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mayhem1202

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mayhem1202 last won the day on June 18 2019

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About mayhem1202

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  1. I agree with that 100%. Looking at the beautiful paint jobs I see produced by some, it seems such a shame to put them on a cheap knock-off blank. You can make 'em look as pretty as you like, but underneath the paint that's all they'll ever be.
  2. Yep, I bought some nail polish remover in a supermarket once, only to find out later that it had almond oil in it. That would have caused no end of problems if I hadn't noticed before I used it.
  3. If anything is perceived as a route to easy money, people will always jump on the bandwagon I'm afraid. Half the problem is that airbrushing lures to a standard that looks good enough to attract buyers doesn't require particularly advanced skills. A cheap airbrush, a few homemade masks and stencils, and a few hours practice, will suffice. The other half of the problem is that in order to sell your painted lures, you need to show a photo of them, so your pattern is out there for all to copy straight away, and if it's a good one you can sure that it will be. I have to agree with Vodkaman though, in that whilst I do enjoy the painting stage, the process of making the lure from scratch, to behave how I want it to, is the most rewarding part. It also makes reproducing what you've made beyond the skills of a lot of would-be copycats.
  4. I tried CD jewel cases, which I'd read that people had used successfully, but they just went into a snotty lump suspended in acetone and never fully dissolved.
  5. I tried UV resin dye in Etex, but it didn't go very well.. The main problem is that if your epoxy isn't exactly the same thickness all over, the result will be patchy. The thicker the resin the darker the tint and vice versa.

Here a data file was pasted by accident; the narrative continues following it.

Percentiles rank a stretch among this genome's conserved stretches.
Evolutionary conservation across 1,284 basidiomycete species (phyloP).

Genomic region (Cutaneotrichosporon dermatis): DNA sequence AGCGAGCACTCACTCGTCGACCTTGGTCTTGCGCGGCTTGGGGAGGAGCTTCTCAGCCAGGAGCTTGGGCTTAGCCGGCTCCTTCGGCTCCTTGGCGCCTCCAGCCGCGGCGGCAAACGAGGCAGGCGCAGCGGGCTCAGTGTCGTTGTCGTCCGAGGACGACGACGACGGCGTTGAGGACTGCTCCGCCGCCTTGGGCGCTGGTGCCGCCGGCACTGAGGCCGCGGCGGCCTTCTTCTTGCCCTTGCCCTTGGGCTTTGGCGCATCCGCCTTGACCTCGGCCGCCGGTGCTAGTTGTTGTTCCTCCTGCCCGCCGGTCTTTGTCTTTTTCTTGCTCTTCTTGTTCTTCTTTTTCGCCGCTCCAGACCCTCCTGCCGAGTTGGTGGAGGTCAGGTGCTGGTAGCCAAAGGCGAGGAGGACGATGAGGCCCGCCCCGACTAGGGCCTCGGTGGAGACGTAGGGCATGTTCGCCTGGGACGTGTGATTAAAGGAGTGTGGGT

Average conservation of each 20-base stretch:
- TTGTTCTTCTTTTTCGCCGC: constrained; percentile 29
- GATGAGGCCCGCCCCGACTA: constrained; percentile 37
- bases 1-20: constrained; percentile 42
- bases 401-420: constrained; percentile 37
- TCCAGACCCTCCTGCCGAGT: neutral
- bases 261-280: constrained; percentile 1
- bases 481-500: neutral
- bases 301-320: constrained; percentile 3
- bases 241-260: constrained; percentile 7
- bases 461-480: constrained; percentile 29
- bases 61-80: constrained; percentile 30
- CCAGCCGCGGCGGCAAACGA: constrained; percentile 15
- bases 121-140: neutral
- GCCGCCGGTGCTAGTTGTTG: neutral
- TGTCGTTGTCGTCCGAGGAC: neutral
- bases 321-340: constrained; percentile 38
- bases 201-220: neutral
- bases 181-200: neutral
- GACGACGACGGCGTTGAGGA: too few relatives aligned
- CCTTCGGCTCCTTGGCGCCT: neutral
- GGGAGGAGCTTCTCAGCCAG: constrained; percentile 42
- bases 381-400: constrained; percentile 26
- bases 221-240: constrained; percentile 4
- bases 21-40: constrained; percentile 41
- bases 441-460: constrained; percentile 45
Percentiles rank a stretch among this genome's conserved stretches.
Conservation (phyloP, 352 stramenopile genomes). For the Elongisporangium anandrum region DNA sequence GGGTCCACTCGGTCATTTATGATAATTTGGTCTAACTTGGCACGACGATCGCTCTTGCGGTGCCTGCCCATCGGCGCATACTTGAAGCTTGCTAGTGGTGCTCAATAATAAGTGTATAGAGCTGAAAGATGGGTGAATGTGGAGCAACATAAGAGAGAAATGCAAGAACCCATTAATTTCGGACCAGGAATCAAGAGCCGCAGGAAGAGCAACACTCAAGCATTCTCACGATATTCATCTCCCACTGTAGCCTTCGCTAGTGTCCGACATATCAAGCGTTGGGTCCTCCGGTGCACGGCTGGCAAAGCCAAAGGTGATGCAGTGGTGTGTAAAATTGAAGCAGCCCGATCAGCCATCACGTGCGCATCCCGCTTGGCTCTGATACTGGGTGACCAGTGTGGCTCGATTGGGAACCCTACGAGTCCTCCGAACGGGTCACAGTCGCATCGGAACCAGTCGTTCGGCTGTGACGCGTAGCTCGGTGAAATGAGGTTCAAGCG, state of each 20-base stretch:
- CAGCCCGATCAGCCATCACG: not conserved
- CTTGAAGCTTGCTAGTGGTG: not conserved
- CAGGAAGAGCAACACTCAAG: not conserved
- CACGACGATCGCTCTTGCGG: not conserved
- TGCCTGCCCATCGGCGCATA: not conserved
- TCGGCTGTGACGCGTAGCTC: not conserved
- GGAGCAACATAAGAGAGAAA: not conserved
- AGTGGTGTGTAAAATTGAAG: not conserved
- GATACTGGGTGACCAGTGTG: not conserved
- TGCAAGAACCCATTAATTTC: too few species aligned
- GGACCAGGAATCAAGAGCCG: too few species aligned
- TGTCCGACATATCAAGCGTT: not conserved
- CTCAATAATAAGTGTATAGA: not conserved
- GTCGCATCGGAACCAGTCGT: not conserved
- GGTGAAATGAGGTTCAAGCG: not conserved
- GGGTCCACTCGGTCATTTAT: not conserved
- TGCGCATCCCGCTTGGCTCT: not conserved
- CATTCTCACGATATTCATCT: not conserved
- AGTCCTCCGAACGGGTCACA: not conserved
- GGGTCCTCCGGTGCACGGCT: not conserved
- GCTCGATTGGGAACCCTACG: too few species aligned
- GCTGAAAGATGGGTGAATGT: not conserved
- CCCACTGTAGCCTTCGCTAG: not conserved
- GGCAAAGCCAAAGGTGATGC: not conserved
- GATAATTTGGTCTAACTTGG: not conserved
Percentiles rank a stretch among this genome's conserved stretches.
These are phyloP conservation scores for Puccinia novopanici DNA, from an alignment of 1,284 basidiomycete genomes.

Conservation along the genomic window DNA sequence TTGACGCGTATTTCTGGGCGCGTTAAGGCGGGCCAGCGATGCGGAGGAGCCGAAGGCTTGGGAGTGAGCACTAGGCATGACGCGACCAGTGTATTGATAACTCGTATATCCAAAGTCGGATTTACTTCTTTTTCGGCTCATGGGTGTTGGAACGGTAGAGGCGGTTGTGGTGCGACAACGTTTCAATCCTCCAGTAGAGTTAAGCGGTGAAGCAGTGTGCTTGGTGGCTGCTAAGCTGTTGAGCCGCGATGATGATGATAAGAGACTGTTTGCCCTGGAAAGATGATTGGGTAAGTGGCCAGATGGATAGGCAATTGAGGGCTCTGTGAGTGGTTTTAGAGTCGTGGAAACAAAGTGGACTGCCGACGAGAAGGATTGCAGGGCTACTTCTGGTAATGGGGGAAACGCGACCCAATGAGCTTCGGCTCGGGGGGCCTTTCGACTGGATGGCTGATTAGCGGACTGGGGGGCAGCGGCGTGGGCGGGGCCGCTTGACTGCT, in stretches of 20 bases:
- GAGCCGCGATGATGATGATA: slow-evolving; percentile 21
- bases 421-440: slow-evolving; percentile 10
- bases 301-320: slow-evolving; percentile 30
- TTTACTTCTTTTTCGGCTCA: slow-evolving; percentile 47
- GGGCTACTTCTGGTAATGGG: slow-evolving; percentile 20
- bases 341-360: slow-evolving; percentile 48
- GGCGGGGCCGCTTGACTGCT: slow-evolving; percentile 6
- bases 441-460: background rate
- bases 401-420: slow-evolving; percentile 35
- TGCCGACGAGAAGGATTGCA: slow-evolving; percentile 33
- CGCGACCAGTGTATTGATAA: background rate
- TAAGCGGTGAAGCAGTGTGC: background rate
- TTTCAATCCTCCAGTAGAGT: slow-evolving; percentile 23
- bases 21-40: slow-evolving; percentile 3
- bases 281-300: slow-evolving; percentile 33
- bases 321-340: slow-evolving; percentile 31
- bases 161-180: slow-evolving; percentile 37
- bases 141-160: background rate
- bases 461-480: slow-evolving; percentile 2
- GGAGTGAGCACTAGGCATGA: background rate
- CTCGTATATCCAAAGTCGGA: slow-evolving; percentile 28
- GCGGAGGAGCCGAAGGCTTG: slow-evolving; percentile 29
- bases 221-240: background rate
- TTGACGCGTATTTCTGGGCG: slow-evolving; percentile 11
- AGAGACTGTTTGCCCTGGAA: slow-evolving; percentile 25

6. http://www.artresin.com/pages/faq See 15 under Experimenting in the link above. As you've been using the water bath method (as I always did with Etex) It might or might not be a factor in your problems here?
  7. Sanding marks will disappear with the next coat, but be careful with the dust when you sand. Epoxy dust is bad news, particularly if it's only partially cured. I prefer to wet sand epoxy to avoid that.
  8. This stuff isn't exactly what you're looking for, but it's fairly close. http://www.jannsnetcraft.com/reflector-tape-eyes/309111.aspx#ItemImage
  9. I think propionate still takes some beating as a penetrating sealer, but availability is an issue.
  10. Apologies for the off-topic post. Dave, How did you include that link? I tried to do that, and failed miserably. This forum is not the most intuitive to use!
  11. There's a very informative thread on this, by jrhopkins. Search the forums for "attaching fiber fins". I would have posted a link, but this forum doesn't seem to allow copying and pasting into posts.
  12. It was polyester casting resin, Dave. As you say, it gels pretty quickly once the catalyst is added, giving very limited time to soak in. I did try Envirotex too, which obviously cures much more slowly, but I was impatient and only gave it a single drip coat, so it wasn't a fair test against the other products that all had three coats. It still managed 8% though. Thinned for penetration and given two or three coats, I'd expect E'tex to give results at least as good as the casting resin, if not better.
  13. I did exactly this kind of test earlier in the year, taking pieces of balsa, adding a screw eye, and weighting them down in an aquarium for 48 hours. I weighed the pieces on 0.01g scales before and after immersion and calculated the increase in weight as a percentage. The untreated control piece increased in weight by 119%. At the time I couldn't source any propionate, so that wasn't included unfortunately, but I do have some now and will repeat the test when I find the time. Same goes for a Bondo sealing product that I think should be good - we'll see. Casting resin produced the best result of the products I tested, at 3%, with yacht varnish just behind on 4%, but neither product penetrates much on the first coat so their effectiveness is highly doubtful for toothy fish. G4 Pond Sealer performed pretty well too, at 10%, with the first coat heavily thinned to get right into the wood. The biggest surprises for me were ones that I thought would perform quite well. Thompson's solvent based concrete sealer registered a 54% increase and sanding sealer 44%.
  14. Yep, it looks like it is discontinued now. No doubt they'll still show up on eBay often enough if you wanted one.
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